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    The basic question I'd ask is whether you want to leave the table full size all the time. A table for 10 is pretty big and if you have less people than that, the meal is not quite as intimate with everyone sitting on one end. Also, a 48" wide table makes it tough to pass things across the table - people may have to stand and lean over to pass plates and bowls across the table.

    The other choice is to go longer but stay about 36" wide - but then the table would have to be 12' long. Don't know if that would work for your space. The best thing would be to mock up the table with sawhorses, some strips of wood, and kraft paper to represent the top (staple the kraft paper to the wood strips). That way, you can see what the table will look like in your space and how it looks to sit across it.

    I agree that the best way to make the top is to use veneer and a stable substrate - maybe some really good baltic birch - then put an edging around it to hide the plywood. Put edging where the two halves meet so you don't see the plywood and lay the veneer over that edging. Personally, I really dislike breadboard ends (for a number of reasons). Regarding leaves, you need to decide whether you're going to have the leaves in or out most of the time. If they're going to be out (which is usual) lay your veneer so that it matches with the leaves out. Very often, when you put the leaves in, you're going to have a table cloth over the table so you won't be able to see the grain match between the main table top and the leaves. But do use veneer from the same batch for the leaves so that you get a good color match, even if you don't get a good grain match. Even when you do that, the wood ages differently because the leaves are stored out of the sun while the table is in the light and ages (darkens or lightens).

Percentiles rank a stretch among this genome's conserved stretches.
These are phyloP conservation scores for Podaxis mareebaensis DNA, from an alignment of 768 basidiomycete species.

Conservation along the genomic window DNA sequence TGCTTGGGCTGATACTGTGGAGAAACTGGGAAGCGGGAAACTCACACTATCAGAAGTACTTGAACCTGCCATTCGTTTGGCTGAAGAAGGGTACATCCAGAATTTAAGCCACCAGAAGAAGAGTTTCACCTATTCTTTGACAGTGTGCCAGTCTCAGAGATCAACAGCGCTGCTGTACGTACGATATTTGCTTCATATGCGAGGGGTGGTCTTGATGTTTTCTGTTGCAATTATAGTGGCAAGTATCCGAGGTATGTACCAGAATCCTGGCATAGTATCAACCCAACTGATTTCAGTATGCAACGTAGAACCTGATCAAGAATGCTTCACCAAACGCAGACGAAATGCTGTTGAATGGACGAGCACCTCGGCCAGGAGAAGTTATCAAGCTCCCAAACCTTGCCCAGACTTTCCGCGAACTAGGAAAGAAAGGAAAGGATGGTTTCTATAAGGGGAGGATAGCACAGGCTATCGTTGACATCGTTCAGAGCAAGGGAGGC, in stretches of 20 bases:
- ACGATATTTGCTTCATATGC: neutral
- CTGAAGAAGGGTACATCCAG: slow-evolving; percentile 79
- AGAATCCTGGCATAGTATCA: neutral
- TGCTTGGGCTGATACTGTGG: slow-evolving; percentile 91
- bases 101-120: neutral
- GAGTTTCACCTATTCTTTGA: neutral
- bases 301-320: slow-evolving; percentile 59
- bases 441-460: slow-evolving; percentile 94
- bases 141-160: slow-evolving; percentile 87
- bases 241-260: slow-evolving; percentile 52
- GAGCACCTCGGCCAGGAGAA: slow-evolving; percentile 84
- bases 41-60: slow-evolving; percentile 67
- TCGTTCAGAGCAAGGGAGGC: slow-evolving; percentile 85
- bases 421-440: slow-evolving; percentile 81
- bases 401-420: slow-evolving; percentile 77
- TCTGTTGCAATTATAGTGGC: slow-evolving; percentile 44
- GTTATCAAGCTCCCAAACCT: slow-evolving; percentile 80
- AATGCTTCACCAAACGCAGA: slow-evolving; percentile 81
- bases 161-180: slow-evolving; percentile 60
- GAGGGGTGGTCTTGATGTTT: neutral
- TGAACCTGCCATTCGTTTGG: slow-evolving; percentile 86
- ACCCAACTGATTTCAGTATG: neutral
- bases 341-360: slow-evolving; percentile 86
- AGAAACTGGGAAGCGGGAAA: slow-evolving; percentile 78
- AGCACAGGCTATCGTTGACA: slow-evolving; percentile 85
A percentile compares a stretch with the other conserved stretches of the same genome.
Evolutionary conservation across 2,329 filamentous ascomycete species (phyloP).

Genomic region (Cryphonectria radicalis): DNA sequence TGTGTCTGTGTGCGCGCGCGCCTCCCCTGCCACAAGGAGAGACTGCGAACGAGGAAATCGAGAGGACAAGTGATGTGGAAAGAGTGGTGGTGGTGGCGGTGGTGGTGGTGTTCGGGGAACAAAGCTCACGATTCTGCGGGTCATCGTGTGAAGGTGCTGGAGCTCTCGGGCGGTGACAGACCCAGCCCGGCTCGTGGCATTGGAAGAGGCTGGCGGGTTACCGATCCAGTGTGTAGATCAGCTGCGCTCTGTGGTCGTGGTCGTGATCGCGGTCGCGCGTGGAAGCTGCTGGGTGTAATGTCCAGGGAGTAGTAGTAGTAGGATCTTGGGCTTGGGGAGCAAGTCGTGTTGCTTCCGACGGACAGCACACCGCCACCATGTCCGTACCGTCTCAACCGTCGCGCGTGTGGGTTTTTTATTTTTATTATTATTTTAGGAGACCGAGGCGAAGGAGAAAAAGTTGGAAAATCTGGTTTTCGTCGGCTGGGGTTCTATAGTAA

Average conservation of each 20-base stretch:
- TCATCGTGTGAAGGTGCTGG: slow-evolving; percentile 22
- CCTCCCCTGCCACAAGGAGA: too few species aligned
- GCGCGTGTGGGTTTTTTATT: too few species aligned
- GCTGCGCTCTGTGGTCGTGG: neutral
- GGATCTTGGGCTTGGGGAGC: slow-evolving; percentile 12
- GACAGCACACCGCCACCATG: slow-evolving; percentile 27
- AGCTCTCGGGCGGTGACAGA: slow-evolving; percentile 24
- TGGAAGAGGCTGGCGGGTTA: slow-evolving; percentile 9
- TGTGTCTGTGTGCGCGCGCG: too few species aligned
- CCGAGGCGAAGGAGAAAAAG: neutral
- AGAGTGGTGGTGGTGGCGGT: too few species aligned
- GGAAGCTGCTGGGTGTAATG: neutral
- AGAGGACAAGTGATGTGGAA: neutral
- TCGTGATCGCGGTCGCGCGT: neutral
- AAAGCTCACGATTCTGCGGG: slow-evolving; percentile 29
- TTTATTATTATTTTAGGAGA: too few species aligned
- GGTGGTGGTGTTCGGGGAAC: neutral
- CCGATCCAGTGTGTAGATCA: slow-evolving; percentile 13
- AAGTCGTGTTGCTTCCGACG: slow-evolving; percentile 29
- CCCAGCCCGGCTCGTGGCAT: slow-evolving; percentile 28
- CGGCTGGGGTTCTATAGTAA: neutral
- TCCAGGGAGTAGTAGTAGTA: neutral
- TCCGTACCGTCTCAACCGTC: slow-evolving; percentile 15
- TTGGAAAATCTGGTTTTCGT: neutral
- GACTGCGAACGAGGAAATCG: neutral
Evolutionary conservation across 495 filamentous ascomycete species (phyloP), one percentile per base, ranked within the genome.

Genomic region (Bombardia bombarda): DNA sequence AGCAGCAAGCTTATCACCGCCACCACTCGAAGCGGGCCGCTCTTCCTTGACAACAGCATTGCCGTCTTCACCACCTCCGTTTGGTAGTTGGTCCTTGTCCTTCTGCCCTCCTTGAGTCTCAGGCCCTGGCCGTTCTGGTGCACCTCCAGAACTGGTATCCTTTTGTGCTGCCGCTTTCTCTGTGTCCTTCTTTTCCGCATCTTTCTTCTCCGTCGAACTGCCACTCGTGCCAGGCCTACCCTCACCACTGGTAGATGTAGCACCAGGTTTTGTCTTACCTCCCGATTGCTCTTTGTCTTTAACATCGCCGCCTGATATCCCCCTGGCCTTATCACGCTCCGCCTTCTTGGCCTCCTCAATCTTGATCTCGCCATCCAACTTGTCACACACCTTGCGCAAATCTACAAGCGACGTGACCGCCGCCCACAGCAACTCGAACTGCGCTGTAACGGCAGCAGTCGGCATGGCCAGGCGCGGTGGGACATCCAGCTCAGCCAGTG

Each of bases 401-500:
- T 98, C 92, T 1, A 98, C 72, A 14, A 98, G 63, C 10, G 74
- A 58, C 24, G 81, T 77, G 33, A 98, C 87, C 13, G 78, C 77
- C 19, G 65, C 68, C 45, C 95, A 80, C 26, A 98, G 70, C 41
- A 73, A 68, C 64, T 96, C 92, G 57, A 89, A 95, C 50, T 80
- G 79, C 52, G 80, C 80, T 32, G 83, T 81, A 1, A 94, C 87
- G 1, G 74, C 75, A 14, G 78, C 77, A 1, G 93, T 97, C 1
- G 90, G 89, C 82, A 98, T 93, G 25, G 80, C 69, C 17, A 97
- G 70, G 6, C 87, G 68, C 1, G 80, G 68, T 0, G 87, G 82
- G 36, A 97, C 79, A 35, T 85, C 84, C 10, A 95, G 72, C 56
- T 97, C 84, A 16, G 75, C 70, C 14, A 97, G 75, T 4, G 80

Regarding the table slides, buy those. You can make them but it's a specialized job and the pros will do a better job than you will.

    Putting a couple of legs in the middle of the table is a good idea for a table that big and should not be problem to design in. Put rollers under those legs so you can open and close the table easily. A nice touch is to make the two legs fit together when closed (no leaves) so that they look like a single leg.